RISE and L’Oréal R&I reach a major milestone in the understanding how tactile acuity decreases with age
The quality of life of an aging population is increasingly important. How the touch sense is affected by age is relatively unknown today. A multidisciplinary team of researchers from RISE Research Institutes of Sweden and L’Oréal Research and Innovation have therefore developed a specific method allowing measurement and understanding of the reasons for reduced tactile acuity with age.
A reason for impaired quality of life is the fact that our senses deteriorate with age.We are aware of declined vision and hearing, and we compensate with spectacles and hearing aids.A less well understood sense is touch and it is not clear whether this is also affected, or how to investigate it, let alone address it. A multidisciplinary team of researchers from RISE Research Institutes of Sweden and L’Oréal Research and Innovation have developed a protocol to test tactile acuity. Application of this protocol to groups of young and elderly participants shows unambiguously that tactile acuity does decrease with age.
By applying psychophysical methods and measuring a range of skin properties the team was able to identify the underlying mechanisms behind this declined acuity and relate it to a decreased somatosensory function.Individuals who preserve a high level of tactile perception, also retain a high number of soft touch receptors in the skin.While the mechanical properties of skin change drastically with age, this is not the primary reason for the decrease in sensitivity, however the use of specific cosmetic products can lead to significant, albeit temporary, restoration of tactile acuity in older subjects.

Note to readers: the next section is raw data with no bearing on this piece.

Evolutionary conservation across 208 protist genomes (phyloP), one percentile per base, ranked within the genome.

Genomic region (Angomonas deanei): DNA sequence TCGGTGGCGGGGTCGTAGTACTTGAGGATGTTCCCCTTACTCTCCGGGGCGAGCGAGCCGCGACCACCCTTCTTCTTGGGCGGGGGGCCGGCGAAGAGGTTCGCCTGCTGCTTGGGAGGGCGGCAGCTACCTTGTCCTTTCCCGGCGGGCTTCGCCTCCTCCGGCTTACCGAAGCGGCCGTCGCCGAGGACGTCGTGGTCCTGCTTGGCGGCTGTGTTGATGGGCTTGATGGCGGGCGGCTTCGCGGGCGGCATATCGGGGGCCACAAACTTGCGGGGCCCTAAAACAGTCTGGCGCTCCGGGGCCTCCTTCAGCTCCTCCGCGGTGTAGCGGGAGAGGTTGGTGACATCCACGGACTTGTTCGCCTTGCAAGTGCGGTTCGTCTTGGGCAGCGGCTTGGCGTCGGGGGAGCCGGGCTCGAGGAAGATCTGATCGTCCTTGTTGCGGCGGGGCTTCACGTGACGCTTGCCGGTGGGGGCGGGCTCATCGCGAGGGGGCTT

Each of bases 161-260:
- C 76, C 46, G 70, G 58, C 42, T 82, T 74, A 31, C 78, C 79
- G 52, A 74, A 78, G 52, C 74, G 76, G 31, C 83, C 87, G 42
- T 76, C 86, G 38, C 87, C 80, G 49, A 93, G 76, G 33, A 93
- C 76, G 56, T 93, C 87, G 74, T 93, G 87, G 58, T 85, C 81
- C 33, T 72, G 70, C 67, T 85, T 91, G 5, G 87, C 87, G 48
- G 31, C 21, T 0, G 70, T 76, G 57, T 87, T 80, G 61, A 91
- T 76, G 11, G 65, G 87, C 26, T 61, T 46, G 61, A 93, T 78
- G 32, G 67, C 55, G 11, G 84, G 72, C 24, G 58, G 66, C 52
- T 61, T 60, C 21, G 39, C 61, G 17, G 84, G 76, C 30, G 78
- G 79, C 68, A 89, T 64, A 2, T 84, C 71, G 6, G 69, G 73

The study is performed within the context of the Perception Delivery research area at RISE. Within this research area RISE strives not only to understand and map the mechanisms of tactile perception, but to apply this knowledge to controlling and communicating the tactile signature of materials and products.
The study is published in the prestigious journal Scientific Reports under the title of Mechanisms of tactile sensory deterioration amongst the elderly.http://www.nature.com/articles/s41598-018-23688-6
For more information about the study, please contact:
Prof. Mark Rutland, RISE, firstname.lastname@example.org, +46 768 64 00 81
Lisa Skedung, RISE, email@example.com, +46 706 19 60 16